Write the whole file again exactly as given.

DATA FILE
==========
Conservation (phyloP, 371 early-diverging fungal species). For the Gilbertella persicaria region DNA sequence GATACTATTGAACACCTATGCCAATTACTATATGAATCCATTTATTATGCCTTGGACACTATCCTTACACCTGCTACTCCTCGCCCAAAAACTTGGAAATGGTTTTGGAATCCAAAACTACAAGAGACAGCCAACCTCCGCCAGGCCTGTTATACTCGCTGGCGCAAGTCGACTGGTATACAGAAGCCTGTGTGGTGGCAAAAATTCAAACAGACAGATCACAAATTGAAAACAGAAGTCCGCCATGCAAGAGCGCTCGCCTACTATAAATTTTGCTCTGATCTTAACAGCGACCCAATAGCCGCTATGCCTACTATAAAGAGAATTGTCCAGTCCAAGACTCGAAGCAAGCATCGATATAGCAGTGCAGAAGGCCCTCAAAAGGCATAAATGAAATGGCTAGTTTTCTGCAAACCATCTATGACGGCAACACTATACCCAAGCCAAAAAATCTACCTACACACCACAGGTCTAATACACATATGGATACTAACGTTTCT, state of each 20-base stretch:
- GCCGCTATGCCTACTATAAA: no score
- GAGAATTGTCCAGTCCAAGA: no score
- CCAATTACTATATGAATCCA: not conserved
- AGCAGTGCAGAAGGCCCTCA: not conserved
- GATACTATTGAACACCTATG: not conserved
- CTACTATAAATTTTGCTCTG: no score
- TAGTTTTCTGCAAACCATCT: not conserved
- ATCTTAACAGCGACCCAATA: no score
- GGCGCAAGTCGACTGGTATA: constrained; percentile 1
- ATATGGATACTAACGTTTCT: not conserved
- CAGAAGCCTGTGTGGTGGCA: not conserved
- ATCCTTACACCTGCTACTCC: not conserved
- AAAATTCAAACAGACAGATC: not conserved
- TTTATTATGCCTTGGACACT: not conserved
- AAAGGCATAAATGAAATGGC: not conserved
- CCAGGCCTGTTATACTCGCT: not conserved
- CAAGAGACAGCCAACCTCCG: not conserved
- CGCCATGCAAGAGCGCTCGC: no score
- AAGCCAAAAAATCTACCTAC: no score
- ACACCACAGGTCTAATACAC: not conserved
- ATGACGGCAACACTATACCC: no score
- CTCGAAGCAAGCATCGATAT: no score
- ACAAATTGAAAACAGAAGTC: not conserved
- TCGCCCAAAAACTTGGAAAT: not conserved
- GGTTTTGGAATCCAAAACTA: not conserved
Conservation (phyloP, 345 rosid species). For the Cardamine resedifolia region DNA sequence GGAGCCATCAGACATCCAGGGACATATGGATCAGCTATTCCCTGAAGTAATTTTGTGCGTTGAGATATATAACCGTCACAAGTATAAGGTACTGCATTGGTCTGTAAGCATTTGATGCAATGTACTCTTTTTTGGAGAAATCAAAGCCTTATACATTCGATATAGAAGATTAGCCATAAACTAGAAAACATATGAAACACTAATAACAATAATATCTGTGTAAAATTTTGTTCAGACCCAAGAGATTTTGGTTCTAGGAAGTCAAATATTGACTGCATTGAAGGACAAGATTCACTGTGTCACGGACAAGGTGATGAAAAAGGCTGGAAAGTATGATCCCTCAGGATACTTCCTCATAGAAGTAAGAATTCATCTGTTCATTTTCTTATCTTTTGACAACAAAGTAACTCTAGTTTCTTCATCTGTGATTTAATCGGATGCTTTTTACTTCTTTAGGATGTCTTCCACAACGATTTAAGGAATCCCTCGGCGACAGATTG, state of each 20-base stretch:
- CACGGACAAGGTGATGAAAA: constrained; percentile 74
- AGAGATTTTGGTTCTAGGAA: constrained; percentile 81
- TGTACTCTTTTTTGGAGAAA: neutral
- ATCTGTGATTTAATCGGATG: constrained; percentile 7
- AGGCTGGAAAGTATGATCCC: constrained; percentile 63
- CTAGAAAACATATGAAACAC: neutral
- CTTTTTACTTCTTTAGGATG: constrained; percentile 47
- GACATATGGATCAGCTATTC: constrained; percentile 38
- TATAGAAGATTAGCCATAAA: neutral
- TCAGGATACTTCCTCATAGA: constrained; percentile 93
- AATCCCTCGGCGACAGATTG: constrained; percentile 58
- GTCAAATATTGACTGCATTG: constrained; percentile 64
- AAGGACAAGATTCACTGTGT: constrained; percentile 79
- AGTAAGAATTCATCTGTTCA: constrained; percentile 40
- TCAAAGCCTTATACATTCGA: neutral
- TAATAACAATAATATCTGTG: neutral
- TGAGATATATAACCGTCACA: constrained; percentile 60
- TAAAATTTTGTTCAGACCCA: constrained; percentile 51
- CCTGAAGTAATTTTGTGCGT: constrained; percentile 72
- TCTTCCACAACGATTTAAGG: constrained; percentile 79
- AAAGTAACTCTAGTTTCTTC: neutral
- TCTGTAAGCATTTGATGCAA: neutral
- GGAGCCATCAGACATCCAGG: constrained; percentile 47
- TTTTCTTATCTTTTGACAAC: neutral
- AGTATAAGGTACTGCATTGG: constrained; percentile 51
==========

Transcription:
Conservation (phyloP, 371 early-diverging fungal species). For the Gilbertella persicaria region DNA sequence GATACTATTGAACACCTATGCCAATTACTATATGAATCCATTTATTATGCCTTGGACACTATCCTTACACCTGCTACTCCTCGCCCAAAAACTTGGAAATGGTTTTGGAATCCAAAACTACAAGAGACAGCCAACCTCCGCCAGGCCTGTTATACTCGCTGGCGCAAGTCGACTGGTATACAGAAGCCTGTGTGGTGGCAAAAATTCAAACAGACAGATCACAAATTGAAAACAGAAGTCCGCCATGCAAGAGCGCTCGCCTACTATAAATTTTGCTCTGATCTTAACAGCGACCCAATAGCCGCTATGCCTACTATAAAGAGAATTGTCCAGTCCAAGACTCGAAGCAAGCATCGATATAGCAGTGCAGAAGGCCCTCAAAAGGCATAAATGAAATGGCTAGTTTTCTGCAAACCATCTATGACGGCAACACTATACCCAAGCCAAAAAATCTACCTACACACCACAGGTCTAATACACATATGGATACTAACGTTTCT, state of each 20-base stretch:
- GCCGCTATGCCTACTATAAA: no score
- GAGAATTGTCCAGTCCAAGA: no score
- CCAATTACTATATGAATCCA: not conserved
- AGCAGTGCAGAAGGCCCTCA: not conserved
- GATACTATTGAACACCTATG: not conserved
- CTACTATAAATTTTGCTCTG: no score
- TAGTTTTCTGCAAACCATCT: not conserved
- ATCTTAACAGCGACCCAATA: no score
- GGCGCAAGTCGACTGGTATA: constrained; percentile 1
- ATATGGATACTAACGTTTCT: not conserved
- CAGAAGCCTGTGTGGTGGCA: not conserved
- ATCCTTACACCTGCTACTCC: not conserved
- AAAATTCAAACAGACAGATC: not conserved
- TTTATTATGCCTTGGACACT: not conserved
- AAAGGCATAAATGAAATGGC: not conserved
- CCAGGCCTGTTATACTCGCT: not conserved
- CAAGAGACAGCCAACCTCCG: not conserved
- CGCCATGCAAGAGCGCTCGC: no score
- AAGCCAAAAAATCTACCTAC: no score
- ACACCACAGGTCTAATACAC: not conserved
- ATGACGGCAACACTATACCC: no score
- CTCGAAGCAAGCATCGATAT: no score
- ACAAATTGAAAACAGAAGTC: not conserved
- TCGCCCAAAAACTTGGAAAT: not conserved
- GGTTTTGGAATCCAAAACTA: not conserved
Conservation (phyloP, 345 rosid species). For the Cardamine resedifolia region DNA sequence GGAGCCATCAGACATCCAGGGACATATGGATCAGCTATTCCCTGAAGTAATTTTGTGCGTTGAGATATATAACCGTCACAAGTATAAGGTACTGCATTGGTCTGTAAGCATTTGATGCAATGTACTCTTTTTTGGAGAAATCAAAGCCTTATACATTCGATATAGAAGATTAGCCATAAACTAGAAAACATATGAAACACTAATAACAATAATATCTGTGTAAAATTTTGTTCAGACCCAAGAGATTTTGGTTCTAGGAAGTCAAATATTGACTGCATTGAAGGACAAGATTCACTGTGTCACGGACAAGGTGATGAAAAAGGCTGGAAAGTATGATCCCTCAGGATACTTCCTCATAGAAGTAAGAATTCATCTGTTCATTTTCTTATCTTTTGACAACAAAGTAACTCTAGTTTCTTCATCTGTGATTTAATCGGATGCTTTTTACTTCTTTAGGATGTCTTCCACAACGATTTAAGGAATCCCTCGGCGACAGATTG, state of each 20-base stretch:
- CACGGACAAGGTGATGAAAA: constrained; percentile 74
- AGAGATTTTGGTTCTAGGAA: constrained; percentile 81
- TGTACTCTTTTTTGGAGAAA: neutral
- ATCTGTGATTTAATCGGATG: constrained; percentile 7
- AGGCTGGAAAGTATGATCCC: constrained; percentile 63
- CTAGAAAACATATGAAACAC: neutral
- CTTTTTACTTCTTTAGGATG: constrained; percentile 47
- GACATATGGATCAGCTATTC: constrained; percentile 38
- TATAGAAGATTAGCCATAAA: neutral
- TCAGGATACTTCCTCATAGA: constrained; percentile 93
- AATCCCTCGGCGACAGATTG: constrained; percentile 58
- GTCAAATATTGACTGCATTG: constrained; percentile 64
- AAGGACAAGATTCACTGTGT: constrained; percentile 79
- AGTAAGAATTCATCTGTTCA: constrained; percentile 40
- TCAAAGCCTTATACATTCGA: neutral
- TAATAACAATAATATCTGTG: neutral
- TGAGATATATAACCGTCACA: constrained; percentile 60
- TAAAATTTTGTTCAGACCCA: constrained; percentile 51
- CCTGAAGTAATTTTGTGCGT: constrained; percentile 72
- TCTTCCACAACGATTTAAGG: constrained; percentile 79
- AAAGTAACTCTAGTTTCTTC: neutral
- TCTGTAAGCATTTGATGCAA: neutral
- GGAGCCATCAGACATCCAGG: constrained; percentile 47
- TTTTCTTATCTTTTGACAAC: neutral
- AGTATAAGGTACTGCATTGG: constrained; percentile 51